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I am trying to find out why a light isn't working (either switch or fixture) Where do I touch red prong, black prong on my voltage meter? Black wire, white, ground?? Thanks
 

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I am trying to find out why a light isn't working (either switch or fixture) Where do I touch red prong, black prong on my voltage meter? Black wire, white, ground?? Thanks
Touch one probe on the black and one on the white. If there is voltage, the meter will show it. The black is hot, and the white is the 'neutral.' A current should register if you touch a probe to the black and one to the ground, but that just means the circuit is properly grounded. The ground wire is NEVER supposed to carry current except when there is a short somewhere, then the current flowing through the ground trips the breaker.
 

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For household power voltage measurements set the meter to at least 240 volts AC. (If you are sure you will be testing only 120 volt circuits then set the meter to at least 120 volts AC)

It does not matter which terminal or location you touch the red probe to.
 

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thanks for the replies, however I am still confused..... touch black probe to the ??? wire, and red probe to the ??? wire. (I know black wire is hot, green/bare is ground and white is neutral)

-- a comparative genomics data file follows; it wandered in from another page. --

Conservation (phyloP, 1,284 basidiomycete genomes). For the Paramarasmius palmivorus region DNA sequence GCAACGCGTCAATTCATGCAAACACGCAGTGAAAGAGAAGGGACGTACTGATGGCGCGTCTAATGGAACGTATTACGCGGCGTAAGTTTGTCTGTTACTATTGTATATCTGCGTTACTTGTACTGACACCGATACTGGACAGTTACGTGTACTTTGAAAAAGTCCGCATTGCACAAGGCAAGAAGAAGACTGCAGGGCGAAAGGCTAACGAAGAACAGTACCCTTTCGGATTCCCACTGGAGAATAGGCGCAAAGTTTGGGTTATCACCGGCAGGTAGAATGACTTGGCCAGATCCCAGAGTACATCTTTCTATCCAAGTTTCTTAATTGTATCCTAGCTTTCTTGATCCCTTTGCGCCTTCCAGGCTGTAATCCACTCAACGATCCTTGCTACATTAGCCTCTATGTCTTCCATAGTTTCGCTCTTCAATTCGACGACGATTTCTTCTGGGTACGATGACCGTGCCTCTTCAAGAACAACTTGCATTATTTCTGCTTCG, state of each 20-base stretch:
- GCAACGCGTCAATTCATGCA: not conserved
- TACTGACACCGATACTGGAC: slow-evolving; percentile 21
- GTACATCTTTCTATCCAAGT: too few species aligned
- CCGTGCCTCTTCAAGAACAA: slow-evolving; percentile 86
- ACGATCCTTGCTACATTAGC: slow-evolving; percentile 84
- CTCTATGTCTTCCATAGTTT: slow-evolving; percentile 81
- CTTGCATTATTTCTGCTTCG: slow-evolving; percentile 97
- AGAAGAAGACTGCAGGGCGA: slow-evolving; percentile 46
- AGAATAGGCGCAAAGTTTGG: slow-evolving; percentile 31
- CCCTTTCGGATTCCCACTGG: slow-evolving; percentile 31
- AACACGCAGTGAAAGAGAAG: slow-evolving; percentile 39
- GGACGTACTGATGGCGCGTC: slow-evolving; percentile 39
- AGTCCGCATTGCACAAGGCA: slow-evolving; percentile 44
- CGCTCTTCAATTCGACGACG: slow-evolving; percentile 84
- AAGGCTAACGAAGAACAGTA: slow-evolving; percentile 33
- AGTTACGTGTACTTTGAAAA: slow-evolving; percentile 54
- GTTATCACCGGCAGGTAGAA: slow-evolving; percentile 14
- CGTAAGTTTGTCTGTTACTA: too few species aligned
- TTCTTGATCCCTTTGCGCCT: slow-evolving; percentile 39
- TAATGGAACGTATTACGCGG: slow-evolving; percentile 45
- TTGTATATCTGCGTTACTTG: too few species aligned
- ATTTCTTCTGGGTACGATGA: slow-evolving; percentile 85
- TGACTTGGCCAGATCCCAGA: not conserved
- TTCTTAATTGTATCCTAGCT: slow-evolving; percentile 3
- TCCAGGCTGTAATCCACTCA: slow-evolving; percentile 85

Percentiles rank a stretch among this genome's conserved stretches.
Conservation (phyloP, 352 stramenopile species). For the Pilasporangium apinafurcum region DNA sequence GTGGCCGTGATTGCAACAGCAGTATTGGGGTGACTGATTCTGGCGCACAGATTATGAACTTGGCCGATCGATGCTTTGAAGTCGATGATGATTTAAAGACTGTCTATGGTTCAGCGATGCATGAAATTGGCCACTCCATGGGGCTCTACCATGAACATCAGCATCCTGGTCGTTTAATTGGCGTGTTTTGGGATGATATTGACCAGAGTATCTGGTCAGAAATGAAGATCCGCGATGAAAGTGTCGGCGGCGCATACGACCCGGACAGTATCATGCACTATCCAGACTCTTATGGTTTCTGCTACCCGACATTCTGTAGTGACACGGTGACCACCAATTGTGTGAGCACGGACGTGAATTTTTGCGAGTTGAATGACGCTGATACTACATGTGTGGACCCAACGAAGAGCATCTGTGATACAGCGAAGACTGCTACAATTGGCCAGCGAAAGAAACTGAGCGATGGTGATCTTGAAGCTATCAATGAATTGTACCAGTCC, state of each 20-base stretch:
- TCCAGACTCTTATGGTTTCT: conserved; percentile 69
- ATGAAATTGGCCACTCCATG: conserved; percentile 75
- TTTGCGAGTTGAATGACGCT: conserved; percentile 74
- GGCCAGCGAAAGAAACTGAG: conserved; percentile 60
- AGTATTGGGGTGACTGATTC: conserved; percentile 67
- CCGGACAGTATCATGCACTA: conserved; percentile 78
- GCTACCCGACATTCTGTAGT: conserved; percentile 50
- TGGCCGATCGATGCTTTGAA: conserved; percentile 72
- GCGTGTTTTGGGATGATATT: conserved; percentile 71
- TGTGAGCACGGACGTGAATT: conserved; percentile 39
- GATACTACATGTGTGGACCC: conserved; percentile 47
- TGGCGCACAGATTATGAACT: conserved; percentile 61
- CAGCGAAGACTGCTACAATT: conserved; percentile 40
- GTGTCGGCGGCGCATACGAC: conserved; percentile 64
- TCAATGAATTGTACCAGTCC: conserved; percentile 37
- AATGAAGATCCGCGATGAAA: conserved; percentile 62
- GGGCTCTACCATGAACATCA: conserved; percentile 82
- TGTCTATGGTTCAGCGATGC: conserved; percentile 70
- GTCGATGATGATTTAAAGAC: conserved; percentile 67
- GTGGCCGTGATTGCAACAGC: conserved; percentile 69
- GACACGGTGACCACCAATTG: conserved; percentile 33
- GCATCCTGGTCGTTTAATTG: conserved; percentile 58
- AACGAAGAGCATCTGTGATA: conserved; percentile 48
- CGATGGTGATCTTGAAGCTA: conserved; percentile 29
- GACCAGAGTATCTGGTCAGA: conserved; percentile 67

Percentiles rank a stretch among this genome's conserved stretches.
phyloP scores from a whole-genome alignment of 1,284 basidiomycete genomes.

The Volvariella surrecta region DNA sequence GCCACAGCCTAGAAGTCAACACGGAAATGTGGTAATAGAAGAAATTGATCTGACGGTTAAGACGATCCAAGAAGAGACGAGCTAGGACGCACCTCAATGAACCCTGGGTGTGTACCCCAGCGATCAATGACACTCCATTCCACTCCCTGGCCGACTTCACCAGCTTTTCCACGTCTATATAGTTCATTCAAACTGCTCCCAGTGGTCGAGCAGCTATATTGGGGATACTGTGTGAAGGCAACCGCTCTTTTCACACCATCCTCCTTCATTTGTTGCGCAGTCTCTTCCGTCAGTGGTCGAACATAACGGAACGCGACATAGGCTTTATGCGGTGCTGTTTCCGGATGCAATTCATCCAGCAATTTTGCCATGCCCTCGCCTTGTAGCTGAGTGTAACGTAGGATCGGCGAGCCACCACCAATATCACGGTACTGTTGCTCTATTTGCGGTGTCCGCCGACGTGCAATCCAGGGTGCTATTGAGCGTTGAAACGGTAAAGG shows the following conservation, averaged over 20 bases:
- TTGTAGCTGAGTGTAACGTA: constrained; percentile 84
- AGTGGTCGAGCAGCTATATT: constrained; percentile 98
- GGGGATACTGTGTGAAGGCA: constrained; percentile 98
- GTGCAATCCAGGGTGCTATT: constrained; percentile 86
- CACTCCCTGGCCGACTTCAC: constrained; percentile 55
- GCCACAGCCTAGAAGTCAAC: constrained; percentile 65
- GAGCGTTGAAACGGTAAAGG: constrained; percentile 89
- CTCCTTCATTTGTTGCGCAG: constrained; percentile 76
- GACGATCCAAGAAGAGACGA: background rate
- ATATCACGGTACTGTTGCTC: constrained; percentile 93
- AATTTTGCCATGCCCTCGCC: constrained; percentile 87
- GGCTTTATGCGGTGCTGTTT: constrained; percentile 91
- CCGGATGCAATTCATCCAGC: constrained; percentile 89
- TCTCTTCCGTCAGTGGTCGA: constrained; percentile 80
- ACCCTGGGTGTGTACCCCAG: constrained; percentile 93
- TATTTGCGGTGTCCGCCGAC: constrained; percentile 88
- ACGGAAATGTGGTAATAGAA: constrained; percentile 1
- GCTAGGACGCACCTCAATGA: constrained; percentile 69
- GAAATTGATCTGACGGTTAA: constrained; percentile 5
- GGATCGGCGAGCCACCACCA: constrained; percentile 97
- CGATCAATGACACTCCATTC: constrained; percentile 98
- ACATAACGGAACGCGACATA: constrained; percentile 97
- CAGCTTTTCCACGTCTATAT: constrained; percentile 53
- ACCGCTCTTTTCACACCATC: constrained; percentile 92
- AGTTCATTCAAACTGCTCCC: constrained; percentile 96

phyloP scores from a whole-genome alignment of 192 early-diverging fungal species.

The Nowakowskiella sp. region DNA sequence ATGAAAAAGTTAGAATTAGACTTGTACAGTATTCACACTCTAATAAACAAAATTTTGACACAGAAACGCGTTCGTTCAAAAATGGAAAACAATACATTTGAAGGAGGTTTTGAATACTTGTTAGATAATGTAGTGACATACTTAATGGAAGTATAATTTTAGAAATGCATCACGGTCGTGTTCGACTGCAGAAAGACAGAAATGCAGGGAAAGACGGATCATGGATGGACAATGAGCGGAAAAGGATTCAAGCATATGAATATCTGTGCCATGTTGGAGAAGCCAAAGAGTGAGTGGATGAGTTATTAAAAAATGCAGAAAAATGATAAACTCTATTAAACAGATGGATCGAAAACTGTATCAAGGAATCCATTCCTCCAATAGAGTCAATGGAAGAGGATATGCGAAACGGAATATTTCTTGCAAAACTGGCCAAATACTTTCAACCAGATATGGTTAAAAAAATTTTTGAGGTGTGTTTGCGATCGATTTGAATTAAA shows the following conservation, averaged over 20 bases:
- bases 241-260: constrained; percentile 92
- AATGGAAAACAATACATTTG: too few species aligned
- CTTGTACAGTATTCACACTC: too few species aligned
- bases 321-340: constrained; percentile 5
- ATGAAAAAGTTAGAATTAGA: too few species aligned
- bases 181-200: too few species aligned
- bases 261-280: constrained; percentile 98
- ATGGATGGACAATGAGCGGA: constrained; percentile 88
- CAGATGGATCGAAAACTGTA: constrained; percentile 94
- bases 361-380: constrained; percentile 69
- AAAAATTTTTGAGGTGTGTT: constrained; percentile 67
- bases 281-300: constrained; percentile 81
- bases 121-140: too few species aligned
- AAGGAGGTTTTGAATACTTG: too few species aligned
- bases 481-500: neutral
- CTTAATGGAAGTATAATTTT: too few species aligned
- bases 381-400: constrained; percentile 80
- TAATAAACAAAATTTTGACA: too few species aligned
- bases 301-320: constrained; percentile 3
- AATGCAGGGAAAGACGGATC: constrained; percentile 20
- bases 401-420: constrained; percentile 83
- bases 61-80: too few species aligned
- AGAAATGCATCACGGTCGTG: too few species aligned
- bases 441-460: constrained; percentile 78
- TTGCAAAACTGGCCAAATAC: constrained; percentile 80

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thanks for the replies, however I am still confused..... touch black probe to the ??? wire, and red probe to the ??? wire. (I know black wire is hot, green/bare is ground and white is neutral)

Black probe to neutral or ground, red probe to hot (black or red hopefully) wire. White is usually neutral but on a switch it could be the switch leg to lite fixture.
 

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thanks for the replies, however I am still confused..... touch black probe to the ??? wire, and red probe to the ??? wire. (I know black wire is hot, green/bare is ground and white is neutral)
It doesn't matter which probe you touch to which wire. Pick a color any color, it will work just the same. The little Neon inside your tester won't know the difference. Its just like a light bulb, it can be wired backwards and it will still work.
 

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The critical thing to remember is that a multimeter measures voltage potential between the two probes when reading voltage. This means that it reads the voltage difference between the two probes.

You gotta remember this, because if you touch both probes to wires that happen to be both hot and on the same phase, your meter will read very little or nothing, when you actually have 120V present. Again, it reads this because it is reading the voltage difference between the two probes.

For example, if you put your meter leads on the two terminals of a light switch that has power and is turned ON, your meter will show near or at 0 volts, but you have 120V present on both terminals.
 
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